An artistic rendition shows the notional robotic servicer's (right) rendezvous. A notional customer is shown (left). Next step: docking and refueling.
If space robots ever perform satellite repairs or fix up a base on the far side of the moon, their human operators will need long-distance vision and a delicate touch despite sitting thousands of miles away on Earth. Now there's a possible solution: a medical console used in robotic surgeries has helped control a NASA robot from afar.
Sending a robot would save astronauts from having to undergo costly, dangerous missions to fix or refuel satellites, space stations or distant planetary outposts — even if NASA shuttle crews ventured out on risky repairs of the Hubble Space Telescope in the past. Having the ability to repair or top off the tanks of satellites could also save millions or billions of dollars by extending their useful mission lifetimes, rather than scrapping the satellites as space junk.
"We're using the expertise we’ve developed in medical robotics technology and applying it to some of the remote-controlled tasks that NASA wants space robots to perform in repairing and refueling satellites," said Louis Whitcomb, a mechanical engineer at Johns Hopkins University.
Whitcomb oversaw the recent robot demonstration at NASA's Goddard Space Flight Center in Greenbelt, Md. NASA Goddard is home to NASA's Satellite Servicing Capabilities Office, where the U.S. space agency considers new ways to fix satellites and set up space gas stations.
The industrial robot at NASA Goddard was controlled by two Johns Hopkins graduate students — Jonathan Bohren and Tian Xia — who sat at the Johns Hopkins Homewood campus in Baltimore 30 miles away. They saw the robot's location through the 3D eyepiece of a modified da Vinci console, which usually helps surgeons do robotic surgery on cancer and heart disease patients.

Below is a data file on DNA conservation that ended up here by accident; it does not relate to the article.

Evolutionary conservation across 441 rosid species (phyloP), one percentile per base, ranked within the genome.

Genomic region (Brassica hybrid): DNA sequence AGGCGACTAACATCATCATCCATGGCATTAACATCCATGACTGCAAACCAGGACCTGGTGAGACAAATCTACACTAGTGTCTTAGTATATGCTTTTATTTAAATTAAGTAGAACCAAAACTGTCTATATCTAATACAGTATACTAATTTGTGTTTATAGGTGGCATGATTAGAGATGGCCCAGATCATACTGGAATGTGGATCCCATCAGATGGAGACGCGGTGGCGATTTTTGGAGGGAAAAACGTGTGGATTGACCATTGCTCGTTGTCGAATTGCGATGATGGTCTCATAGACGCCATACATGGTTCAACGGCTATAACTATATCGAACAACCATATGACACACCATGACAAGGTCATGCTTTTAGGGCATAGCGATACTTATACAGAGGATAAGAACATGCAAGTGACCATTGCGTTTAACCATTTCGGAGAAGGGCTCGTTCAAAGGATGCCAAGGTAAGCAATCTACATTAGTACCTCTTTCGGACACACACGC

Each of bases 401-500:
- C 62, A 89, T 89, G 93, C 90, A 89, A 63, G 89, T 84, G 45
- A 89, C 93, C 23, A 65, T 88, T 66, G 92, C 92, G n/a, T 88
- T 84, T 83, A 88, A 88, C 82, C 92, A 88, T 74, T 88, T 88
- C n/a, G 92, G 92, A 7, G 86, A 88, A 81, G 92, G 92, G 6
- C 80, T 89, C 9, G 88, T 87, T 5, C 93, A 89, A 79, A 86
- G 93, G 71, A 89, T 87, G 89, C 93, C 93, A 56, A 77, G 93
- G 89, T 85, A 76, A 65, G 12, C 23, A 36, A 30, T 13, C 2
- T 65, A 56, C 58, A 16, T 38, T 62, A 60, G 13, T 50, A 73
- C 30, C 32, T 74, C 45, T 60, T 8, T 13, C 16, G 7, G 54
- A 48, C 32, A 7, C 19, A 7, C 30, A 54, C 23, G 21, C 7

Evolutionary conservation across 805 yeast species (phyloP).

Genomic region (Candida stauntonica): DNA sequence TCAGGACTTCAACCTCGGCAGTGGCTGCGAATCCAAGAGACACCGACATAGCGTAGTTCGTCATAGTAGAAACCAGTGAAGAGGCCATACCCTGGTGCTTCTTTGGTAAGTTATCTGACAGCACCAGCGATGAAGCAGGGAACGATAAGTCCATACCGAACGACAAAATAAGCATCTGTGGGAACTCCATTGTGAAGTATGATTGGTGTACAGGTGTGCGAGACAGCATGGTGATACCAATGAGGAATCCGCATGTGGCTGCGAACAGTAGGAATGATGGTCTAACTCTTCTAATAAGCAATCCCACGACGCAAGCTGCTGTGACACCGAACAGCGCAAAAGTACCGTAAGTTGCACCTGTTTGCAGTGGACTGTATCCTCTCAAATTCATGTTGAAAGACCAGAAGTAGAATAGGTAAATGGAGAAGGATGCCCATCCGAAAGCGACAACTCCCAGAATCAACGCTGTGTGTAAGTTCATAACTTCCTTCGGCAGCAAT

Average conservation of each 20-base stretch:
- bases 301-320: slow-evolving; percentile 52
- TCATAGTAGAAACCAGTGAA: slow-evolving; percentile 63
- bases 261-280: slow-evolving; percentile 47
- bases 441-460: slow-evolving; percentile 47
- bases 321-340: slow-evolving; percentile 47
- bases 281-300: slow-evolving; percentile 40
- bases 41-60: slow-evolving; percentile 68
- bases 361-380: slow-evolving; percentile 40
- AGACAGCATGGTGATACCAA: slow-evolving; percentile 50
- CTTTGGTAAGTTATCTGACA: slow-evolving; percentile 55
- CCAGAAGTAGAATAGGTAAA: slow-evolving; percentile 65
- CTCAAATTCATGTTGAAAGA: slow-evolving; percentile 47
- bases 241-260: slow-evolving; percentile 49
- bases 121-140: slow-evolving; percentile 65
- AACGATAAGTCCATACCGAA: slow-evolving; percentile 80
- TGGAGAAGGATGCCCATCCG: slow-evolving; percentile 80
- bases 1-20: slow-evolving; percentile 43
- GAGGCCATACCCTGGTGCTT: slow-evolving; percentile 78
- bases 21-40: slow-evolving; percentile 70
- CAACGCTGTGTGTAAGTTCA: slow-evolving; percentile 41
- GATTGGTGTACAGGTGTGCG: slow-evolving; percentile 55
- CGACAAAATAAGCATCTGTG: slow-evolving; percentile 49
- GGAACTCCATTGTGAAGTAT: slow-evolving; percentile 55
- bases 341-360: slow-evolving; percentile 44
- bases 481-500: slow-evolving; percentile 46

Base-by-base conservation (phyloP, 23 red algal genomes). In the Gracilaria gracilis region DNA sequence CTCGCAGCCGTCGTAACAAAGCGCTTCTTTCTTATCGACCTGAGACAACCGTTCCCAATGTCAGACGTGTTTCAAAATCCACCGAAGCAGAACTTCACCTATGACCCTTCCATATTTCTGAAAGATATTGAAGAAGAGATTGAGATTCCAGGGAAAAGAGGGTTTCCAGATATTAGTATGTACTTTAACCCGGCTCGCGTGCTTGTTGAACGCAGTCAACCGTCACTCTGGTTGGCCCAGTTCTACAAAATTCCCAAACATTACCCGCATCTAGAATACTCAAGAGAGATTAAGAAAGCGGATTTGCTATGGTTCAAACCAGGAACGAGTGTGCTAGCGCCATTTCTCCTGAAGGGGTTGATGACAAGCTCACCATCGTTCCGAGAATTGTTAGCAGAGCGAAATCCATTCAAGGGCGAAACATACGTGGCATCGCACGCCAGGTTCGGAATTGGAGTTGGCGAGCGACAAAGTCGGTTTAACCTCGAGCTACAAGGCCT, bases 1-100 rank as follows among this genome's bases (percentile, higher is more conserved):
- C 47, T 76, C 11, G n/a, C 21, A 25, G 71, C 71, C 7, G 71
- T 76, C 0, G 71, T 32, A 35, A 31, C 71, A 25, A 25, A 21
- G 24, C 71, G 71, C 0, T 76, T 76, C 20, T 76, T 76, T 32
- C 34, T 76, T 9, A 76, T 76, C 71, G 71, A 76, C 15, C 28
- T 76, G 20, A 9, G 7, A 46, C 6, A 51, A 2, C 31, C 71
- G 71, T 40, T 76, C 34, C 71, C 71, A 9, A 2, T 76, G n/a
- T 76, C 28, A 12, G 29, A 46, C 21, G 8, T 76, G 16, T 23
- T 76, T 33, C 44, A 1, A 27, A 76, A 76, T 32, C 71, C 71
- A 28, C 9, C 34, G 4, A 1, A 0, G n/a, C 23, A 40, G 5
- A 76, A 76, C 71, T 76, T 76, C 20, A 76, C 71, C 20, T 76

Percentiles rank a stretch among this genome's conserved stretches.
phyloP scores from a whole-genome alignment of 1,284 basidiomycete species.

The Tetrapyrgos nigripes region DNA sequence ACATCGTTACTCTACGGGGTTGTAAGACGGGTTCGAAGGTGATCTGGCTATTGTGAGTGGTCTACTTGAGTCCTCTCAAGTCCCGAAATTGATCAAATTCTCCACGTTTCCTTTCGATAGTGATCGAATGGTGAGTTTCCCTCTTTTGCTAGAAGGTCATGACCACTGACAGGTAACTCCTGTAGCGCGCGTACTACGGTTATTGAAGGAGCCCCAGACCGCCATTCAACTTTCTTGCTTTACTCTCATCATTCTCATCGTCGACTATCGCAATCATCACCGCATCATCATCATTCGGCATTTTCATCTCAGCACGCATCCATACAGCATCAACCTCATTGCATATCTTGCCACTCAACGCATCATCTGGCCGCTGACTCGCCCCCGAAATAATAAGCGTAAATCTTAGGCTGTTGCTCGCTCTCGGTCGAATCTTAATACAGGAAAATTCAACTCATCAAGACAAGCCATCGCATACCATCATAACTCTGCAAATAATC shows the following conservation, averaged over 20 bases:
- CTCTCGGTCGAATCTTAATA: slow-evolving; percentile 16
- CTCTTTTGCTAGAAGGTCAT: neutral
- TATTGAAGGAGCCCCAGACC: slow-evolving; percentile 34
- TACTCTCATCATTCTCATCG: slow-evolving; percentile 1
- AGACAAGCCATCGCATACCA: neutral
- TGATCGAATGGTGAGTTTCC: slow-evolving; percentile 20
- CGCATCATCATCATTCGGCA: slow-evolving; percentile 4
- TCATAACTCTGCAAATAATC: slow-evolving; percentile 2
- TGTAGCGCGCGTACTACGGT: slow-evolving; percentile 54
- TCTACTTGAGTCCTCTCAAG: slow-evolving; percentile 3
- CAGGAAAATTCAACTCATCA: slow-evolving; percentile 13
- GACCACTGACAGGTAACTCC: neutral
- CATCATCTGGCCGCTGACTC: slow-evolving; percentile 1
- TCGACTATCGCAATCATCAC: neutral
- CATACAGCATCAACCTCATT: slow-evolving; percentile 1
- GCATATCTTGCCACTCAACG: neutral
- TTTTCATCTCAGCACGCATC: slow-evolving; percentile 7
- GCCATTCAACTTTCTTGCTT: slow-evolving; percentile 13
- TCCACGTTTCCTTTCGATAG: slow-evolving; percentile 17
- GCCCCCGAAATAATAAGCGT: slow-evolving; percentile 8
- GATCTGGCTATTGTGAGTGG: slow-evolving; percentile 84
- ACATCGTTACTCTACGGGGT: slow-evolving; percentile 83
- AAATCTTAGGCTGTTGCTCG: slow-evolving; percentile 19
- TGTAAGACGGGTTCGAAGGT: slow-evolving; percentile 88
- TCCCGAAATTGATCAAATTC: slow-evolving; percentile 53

"We already have a lot of computer-assisted surgical technology here at Johns Hopkins," Xia said. "We could use some of it to help fix and refuel satellites."
The console's haptics technology also gave the robot operators a sense of "touch" feedback through vibrations, so that they could better control a robot's hands, claws or other grippers.
Both humans and robots will need all the coordination they can get to face their next long-distance challenge. The Johns Hopkins team is working with West Virginia University on a new demonstration to show how a robot could snip the plastic tape holding a satellite's thermal insulation blanket in place. The robot would then pull back the blanket to reveal the satellite's refueling port.
Another challenge comes from longer-distance repair missions. A repair job in orbit around the moon would mean a longer delay in command signals sent from human operators on Earth to a space robot. But the Johns Hopkins team, led by computer scientist Peter Kazanzides, has begun developing a way to compensate for the delay.